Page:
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Game 4: West Virginia 48, ECU 7


Game Slants
Sunday, September 23, 2007

By Denny O'Brien

Pirates uninspiring in Morgantown

By Denny O'Brien
All Rights Reserved.

MORGANTOWN, WV – Sooner or later East Carolina is bound to win a game in Morgantown.

That was my conclusion following the Pirates’ previous trip to Milan Puskar Stadium, a narrow 20-15 loss in 2005 that sent a scare throughout the Mountain State.

Perhaps it’s a prediction that’s worth revisiting. After West Virginia’s 48-7 drubbing of the Pirates on Saturday, a win in Morgantown appears far from imminent.

It certainly won’t happen while the dazzling duo of Steve Slaton and Pat White is donning West Virginia blue, carving through the ECU defense with little resistance. Nor anytime ECU marches an inexperienced, penalty-plagued club onto the unforgiving turf of Mountaineer Field.

And certainly not when the Pirates play with the collective enthusiasm and purpose of the crowd at the local Bingo parlor.

That much was made certain when West Virginia emptied its depth chart before intermission.

“The way those guys ran, broke tackles, twisted, turned, I thought they played an excellent game,” Pirates coach Skip Holtz said. “I thought we played one of our worst games of the year.

“We didn’t tackle very well on defense, and that’s the thing that we’ve challenged our players with the last couple of years playing this bunch. We were going to have some open-field opportunities, we were going to have some challenges, and we were really going to have to step up. You’ve got to wrap these guys up. They broke tackles.”

Plenty of them. West Virginia broke tackles behind the line, between the tackles, and in the open field. The Mountaineers pushed the pile, ran past it, and on several occasions ran over it.

The offensive scheme often isolated ECU’s defenders, and the Mountaineers took advantage each time they generated a one-on-one scenario. Enough so to amass nearly 400 yards rushing, a statistic that was slightly suppressed based on West Virginia’s relative indifference in the final quarter.

Historically, this series has produced its share of forgettable moments for ECU. There was the 37-17 loss in 2002 during which the Mountaineers rushed for nearly a millennium. And it wasn’t much better in 2004 when only boredom prevented West Virginia from scoring 60.

But this was unexpected. Despite the fact that West Virginia was a heavy favorite, few felt the Pirates would be shipwrecked before the second quarter.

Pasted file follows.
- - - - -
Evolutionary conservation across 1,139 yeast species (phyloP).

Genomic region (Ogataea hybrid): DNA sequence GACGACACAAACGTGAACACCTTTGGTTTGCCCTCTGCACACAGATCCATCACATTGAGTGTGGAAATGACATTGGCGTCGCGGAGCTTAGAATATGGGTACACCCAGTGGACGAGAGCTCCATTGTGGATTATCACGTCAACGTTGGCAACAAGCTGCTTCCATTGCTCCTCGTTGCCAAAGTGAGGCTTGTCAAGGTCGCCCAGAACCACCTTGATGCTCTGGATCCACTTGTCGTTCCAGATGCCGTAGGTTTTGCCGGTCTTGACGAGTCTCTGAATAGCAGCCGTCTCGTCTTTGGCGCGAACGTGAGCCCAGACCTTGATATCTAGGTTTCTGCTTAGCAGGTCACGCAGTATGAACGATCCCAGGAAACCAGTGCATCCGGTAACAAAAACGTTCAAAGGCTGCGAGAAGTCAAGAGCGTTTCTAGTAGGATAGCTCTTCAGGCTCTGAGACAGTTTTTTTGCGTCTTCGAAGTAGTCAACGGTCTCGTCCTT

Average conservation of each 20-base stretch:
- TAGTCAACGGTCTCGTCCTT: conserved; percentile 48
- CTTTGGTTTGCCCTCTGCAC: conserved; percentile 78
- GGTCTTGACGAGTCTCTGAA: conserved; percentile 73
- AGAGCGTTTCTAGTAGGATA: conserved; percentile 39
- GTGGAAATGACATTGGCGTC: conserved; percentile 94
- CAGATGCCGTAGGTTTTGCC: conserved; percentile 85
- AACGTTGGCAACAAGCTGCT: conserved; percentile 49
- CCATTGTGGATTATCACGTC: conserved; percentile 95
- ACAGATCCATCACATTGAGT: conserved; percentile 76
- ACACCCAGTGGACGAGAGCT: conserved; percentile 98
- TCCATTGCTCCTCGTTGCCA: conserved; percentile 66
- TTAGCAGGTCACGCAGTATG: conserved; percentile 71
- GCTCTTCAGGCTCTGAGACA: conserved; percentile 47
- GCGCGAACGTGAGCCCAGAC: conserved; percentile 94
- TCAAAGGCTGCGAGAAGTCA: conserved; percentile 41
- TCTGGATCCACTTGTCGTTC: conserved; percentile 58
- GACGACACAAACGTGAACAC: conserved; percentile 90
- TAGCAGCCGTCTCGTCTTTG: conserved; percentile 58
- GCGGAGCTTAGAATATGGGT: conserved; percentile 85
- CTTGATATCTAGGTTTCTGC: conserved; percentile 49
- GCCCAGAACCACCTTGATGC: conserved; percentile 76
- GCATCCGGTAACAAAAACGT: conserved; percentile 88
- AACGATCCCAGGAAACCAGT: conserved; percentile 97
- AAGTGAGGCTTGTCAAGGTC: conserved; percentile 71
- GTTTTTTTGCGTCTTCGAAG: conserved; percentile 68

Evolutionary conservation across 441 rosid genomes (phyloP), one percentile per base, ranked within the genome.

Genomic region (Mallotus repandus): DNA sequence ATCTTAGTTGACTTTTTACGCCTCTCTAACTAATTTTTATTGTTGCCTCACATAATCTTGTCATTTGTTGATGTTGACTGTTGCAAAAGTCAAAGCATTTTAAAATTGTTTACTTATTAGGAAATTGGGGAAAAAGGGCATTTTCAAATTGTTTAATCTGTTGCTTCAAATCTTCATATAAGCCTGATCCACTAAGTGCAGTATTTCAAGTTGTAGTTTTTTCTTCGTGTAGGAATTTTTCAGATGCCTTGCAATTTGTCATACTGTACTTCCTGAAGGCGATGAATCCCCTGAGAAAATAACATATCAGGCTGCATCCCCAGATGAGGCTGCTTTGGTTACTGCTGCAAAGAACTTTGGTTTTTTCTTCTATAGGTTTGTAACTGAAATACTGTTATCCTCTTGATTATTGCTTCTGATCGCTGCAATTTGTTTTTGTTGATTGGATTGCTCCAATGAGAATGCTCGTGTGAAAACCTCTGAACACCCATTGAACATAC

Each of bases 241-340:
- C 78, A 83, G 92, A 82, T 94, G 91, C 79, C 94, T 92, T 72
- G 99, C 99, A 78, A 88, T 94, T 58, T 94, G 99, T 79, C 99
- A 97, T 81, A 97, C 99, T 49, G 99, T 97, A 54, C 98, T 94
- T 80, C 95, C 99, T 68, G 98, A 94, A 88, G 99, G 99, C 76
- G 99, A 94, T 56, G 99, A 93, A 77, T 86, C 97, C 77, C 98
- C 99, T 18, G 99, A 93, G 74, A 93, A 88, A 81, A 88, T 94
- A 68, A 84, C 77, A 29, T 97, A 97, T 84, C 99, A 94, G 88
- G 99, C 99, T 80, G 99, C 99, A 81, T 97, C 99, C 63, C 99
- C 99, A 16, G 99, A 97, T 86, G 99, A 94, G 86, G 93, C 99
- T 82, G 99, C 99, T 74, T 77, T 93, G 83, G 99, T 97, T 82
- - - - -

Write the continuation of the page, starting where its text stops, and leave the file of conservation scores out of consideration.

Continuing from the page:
Given the strides the Pirates have made since Holtz arrived, the days of 40-point blowouts seemed a distant memory. On an afternoon when ECU reverted to its days of arm-tackling and poor discipline, it became a painful reality.

So painful that East Carolina more closely resembled the ensemble that lost 20 games in the two seasons before Holtz arrived than the one that went to a bowl last year.

“We’ll sit down as coaches and watch the film and see where we are,” Holtz said. “I think it’s a thing where we played a Top 5 team in the country today.

“I said we’d learn a lot about our team in September. Well, you know, we’re not a Top 5 team. We’ve been here three years, and we’re not at this level.”

That much was known long before East Carolina unloaded the bus. While the first three performances indicated that ECU could at least compete against most of its schedule, they also revealed too many weaknesses that elite teams would exploit.

Now the overriding question is whether or not the list of mediocre teams awaiting East Carolina can do the same.

While there are no opposing players the caliber of Slayton, White, or Darius Reynaud remaining on the docket, ECU has proven that its margin for error remains slim. There isn’t an opponent on the schedule against whom the Pirates can assume a victory, nor is there one that presents an unbeatable challenge.

Truthfully, East Carolina is caught somewhere between a competitive ebb and flow in its gridiron history. In the fast food culture of college football, it’s not the position ECU partisans were seeking at this stage.

But that’s the only conclusion following Saturday’s demoralization in Morgantown.

Looking back at similar performances against West Virginia, it’s unfair to compare East Carolina’s program now with those then. The coaching staff and personnel have experienced a significant upgrade, while the overall mentality within the program is infinitely better.

Even so, ECU’s uninspiring effort Saturday was nothing short of a time-warp performance.

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09/23/2007 01:36:01 AM

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